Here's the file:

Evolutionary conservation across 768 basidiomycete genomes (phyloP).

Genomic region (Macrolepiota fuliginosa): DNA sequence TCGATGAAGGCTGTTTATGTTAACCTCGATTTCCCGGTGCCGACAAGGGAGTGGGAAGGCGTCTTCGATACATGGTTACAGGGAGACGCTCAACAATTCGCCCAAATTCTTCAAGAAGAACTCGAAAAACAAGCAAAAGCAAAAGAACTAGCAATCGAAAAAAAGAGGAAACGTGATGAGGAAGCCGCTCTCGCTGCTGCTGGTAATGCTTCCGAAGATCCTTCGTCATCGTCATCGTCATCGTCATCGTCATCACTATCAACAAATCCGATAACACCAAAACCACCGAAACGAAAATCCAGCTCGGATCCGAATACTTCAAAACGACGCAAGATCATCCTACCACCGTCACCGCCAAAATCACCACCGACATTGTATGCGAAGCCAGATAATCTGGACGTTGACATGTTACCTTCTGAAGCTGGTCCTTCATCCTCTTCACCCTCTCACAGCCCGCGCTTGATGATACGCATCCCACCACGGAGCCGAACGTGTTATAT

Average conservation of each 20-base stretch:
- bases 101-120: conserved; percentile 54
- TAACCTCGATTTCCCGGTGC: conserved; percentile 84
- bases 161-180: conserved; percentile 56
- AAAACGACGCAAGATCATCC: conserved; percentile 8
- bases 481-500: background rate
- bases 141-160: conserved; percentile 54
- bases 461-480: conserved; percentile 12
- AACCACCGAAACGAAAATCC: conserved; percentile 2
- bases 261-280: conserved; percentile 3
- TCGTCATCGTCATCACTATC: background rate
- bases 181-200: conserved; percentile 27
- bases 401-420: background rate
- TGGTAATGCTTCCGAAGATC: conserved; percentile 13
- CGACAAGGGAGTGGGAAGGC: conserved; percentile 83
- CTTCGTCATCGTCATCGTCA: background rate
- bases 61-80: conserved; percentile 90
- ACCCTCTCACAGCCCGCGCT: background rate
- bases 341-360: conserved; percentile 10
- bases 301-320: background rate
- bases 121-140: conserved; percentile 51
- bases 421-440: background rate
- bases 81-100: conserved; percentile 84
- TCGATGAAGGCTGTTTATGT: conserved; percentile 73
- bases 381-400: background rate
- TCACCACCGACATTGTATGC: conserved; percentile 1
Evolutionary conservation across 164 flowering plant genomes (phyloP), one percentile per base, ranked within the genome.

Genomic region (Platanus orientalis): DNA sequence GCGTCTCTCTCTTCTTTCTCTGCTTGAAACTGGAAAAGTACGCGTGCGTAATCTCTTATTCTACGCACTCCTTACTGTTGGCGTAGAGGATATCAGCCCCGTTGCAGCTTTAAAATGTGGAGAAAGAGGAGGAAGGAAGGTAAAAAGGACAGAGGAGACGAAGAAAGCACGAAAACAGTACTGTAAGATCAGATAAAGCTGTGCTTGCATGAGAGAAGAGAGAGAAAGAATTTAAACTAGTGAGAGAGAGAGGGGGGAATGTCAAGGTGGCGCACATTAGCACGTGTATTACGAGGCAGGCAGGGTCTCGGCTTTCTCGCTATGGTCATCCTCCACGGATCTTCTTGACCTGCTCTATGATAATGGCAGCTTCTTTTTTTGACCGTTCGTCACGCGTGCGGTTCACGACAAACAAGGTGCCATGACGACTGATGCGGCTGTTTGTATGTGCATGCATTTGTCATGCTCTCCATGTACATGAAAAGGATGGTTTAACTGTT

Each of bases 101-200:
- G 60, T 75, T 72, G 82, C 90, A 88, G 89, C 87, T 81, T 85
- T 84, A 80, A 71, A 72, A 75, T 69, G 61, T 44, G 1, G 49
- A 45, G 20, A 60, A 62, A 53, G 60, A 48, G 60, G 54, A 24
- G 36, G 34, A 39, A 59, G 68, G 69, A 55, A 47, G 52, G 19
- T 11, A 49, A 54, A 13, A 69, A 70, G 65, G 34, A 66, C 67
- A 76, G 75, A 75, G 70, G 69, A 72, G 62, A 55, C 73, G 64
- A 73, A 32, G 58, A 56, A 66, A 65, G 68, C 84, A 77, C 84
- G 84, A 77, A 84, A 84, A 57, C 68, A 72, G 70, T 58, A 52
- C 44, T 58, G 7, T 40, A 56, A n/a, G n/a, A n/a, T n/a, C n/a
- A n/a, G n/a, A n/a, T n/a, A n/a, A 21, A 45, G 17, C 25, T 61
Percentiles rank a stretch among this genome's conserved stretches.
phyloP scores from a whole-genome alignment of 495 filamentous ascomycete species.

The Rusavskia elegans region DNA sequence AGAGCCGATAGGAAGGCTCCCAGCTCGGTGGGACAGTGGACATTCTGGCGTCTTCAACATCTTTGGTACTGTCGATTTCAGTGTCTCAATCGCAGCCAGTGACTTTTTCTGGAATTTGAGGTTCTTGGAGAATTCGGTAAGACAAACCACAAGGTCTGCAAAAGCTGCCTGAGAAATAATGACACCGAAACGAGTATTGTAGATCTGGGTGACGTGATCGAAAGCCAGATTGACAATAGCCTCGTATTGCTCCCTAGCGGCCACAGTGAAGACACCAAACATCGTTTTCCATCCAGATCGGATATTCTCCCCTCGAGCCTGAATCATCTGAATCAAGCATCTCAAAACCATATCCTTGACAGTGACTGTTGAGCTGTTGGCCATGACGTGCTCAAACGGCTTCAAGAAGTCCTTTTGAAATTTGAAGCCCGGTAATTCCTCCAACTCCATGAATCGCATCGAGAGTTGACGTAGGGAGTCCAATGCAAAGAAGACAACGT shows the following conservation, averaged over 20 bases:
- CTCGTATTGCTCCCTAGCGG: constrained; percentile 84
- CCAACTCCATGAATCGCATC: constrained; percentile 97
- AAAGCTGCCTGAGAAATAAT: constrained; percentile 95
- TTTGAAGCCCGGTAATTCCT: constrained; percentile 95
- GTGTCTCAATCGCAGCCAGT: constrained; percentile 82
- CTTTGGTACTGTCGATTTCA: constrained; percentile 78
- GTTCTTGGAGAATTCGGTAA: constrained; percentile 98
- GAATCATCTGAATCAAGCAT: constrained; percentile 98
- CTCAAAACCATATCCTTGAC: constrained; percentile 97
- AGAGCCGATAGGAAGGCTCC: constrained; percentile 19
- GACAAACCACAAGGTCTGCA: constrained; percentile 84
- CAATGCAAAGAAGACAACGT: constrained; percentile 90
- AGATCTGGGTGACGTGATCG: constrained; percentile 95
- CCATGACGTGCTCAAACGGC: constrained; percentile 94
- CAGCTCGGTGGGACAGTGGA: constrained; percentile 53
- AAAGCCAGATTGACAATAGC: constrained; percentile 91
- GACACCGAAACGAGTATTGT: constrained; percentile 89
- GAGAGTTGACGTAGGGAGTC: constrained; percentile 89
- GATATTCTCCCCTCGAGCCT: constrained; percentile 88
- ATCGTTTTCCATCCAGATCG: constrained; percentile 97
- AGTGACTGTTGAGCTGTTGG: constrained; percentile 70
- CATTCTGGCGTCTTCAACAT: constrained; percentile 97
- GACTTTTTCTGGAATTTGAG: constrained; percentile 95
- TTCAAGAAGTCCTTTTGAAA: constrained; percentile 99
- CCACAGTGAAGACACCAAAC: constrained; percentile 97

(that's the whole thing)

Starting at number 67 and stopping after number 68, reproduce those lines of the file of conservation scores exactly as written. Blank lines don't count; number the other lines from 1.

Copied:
- GACTTTTTCTGGAATTTGAG: constrained; percentile 95
- TTCAAGAAGTCCTTTTGAAA: constrained; percentile 99